By Daniel Defoe
Daniel Defoe's mesmerizing story-telling and imaginatively unique descriptions have ensured that his fiction masquerading as truth is still probably the most recognized tales in English literature. On one point an easy event tale, the unconventional additionally increases profound questions about ethical and non secular values, society, and man's abiding acquisitiveness. This new version incorporates a scintillating creation and notes that remove darkness from the ancient context.
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Additional resources for Robinson Crusoe
As to going Home, Shame opposed the best Motions that oﬀered to my Thoughts; and it immediately occurr’d to me how I should be laugh’d at among the Neighbours, and should be asham’d to see, not my Father and Mother only, but even every Body else; from whence I have since often observed, how incongruous and irrational the common Temper of Mankind is, especially of Youth, to that Reason which ought to guide them in such Cases, viz. That they are not asham’d to sin, and yet are asham’d to repent; not asham’d of the Action for which they ought justly to be esteemed Fools, but are asham’d of the returning, which only can make them be esteem’d wise Men.
We were not much more than a quarter of an Hour out of our Ship but we saw her sink, and then I understood for the ﬁrst time what was meant by a Ship foundering in the Sea; I must acknowledge I had hardly Eyes to look up when the Seamen told me she was sinking; for from that Moment they rather put me into the Boat than that I might be said to go in, my Heart was as it were dead within me, partly with Fright, partly with Horror of Mind and the Thoughts of what was yet before me. While we were in this Condition, the Men yet labouring at the Robinson Crusoe Oar to bring the Boat near the Shore, we could see, when our Boat mounting the Waves, we were able to see the Shore, a great many People running along the Shore to assist us when we should come near, but we made but slow way towards the Shore, nor were we able to reach the Shore, till being past the Light-House at Winterton, the Shore falls oﬀ to the Westward towards Cromer, and so the Land broke oﬀ a little the Violence of the Wind:* Here we got in, and tho’ not without much Diﬃculty got all safe on Shore and walk’d afterwards on Foot to Yarmouth, where, as unfortunate Men, we were used with great Humanity as well by the Magistrates of the Town, who assign’d us good Quarters, as by particular Merchants and Owners of Ships, and had Money given us suﬃcient to carry us either to London or back to Hull, as we thought ﬁt.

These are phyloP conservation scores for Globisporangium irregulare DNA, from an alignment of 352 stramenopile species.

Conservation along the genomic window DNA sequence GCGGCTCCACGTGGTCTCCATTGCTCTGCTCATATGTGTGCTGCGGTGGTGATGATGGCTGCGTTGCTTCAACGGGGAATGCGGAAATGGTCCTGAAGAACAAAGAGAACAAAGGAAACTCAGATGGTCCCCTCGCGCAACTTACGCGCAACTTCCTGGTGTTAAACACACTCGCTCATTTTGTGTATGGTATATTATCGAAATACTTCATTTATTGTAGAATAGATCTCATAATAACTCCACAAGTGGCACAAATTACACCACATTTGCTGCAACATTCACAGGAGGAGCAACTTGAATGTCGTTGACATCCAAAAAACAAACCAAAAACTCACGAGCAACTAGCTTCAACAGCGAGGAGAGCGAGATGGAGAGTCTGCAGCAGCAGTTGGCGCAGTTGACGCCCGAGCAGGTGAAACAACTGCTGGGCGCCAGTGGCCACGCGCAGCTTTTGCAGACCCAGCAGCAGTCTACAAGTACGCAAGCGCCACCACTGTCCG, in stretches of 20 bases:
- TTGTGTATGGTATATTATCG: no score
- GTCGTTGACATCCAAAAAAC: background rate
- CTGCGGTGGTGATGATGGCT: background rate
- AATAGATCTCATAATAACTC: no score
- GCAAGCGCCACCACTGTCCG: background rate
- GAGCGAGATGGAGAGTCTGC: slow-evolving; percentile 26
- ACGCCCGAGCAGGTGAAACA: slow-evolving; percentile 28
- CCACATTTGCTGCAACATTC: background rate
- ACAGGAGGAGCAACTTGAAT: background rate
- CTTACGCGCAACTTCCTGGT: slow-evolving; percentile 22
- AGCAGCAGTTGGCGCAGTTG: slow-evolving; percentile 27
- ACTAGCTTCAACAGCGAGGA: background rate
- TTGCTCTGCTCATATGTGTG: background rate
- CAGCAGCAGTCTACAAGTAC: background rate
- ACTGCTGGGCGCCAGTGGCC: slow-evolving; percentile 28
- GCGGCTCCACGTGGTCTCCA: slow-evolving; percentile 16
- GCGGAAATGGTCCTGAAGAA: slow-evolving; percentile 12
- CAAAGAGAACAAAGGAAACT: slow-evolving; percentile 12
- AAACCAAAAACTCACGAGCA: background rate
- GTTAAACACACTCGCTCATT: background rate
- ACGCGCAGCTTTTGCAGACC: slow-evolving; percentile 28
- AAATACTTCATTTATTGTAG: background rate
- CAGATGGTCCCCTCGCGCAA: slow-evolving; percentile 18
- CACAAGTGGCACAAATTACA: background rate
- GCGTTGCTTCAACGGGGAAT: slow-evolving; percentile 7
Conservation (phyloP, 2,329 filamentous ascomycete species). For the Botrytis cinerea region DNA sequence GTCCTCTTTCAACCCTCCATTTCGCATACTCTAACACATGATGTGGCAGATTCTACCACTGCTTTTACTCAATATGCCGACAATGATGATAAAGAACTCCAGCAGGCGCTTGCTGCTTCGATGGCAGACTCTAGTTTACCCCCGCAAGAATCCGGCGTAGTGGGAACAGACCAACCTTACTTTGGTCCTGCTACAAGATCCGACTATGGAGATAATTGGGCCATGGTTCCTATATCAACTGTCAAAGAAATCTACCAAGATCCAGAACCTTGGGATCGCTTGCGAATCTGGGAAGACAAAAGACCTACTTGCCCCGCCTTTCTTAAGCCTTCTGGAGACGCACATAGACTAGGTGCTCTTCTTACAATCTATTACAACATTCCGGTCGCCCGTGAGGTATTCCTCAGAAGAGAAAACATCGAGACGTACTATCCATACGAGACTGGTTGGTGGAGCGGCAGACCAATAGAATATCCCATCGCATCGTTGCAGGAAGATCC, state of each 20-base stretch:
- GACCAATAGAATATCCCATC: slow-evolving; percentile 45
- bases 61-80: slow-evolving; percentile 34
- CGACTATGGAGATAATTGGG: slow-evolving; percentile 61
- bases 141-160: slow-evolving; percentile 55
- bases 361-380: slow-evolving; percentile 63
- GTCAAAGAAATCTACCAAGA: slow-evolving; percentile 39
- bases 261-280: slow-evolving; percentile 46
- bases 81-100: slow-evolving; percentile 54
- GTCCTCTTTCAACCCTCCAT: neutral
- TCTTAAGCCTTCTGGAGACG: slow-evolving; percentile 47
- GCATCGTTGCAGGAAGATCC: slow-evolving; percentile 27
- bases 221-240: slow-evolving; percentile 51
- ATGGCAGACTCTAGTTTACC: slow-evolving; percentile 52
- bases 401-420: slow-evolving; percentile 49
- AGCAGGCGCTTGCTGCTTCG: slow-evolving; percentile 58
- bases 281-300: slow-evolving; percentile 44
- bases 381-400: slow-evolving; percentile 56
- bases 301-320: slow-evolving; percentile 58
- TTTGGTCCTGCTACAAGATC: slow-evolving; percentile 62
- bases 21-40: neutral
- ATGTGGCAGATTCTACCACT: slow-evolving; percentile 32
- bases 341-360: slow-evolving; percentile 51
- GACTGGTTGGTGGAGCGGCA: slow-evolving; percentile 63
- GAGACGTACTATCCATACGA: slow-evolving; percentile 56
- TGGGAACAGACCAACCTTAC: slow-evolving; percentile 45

By this Time it blew a terrible Storm indeed, and now I began to see Terror and Amazement in the Faces even of the Seamen themselves. The Master, tho’ vigilant to the Business of preserving the Ship, yet as he went in and out of his Cabbin by me, I could hear him softly to himself say several times, Lord be merciful to us, we shall be all lost, we shall be all undone; and the like. During these ﬁrst Hurries, I was stupid, lying still in my Cabbin, which was in the Steerage, and cannot describe my Temper: I could ill reassume the ﬁrst Penitence, which I had so apparently trampled upon, and harden’d my self against: I thought the Bitterness of Death had been past, and that this would be nothing too like the ﬁrst.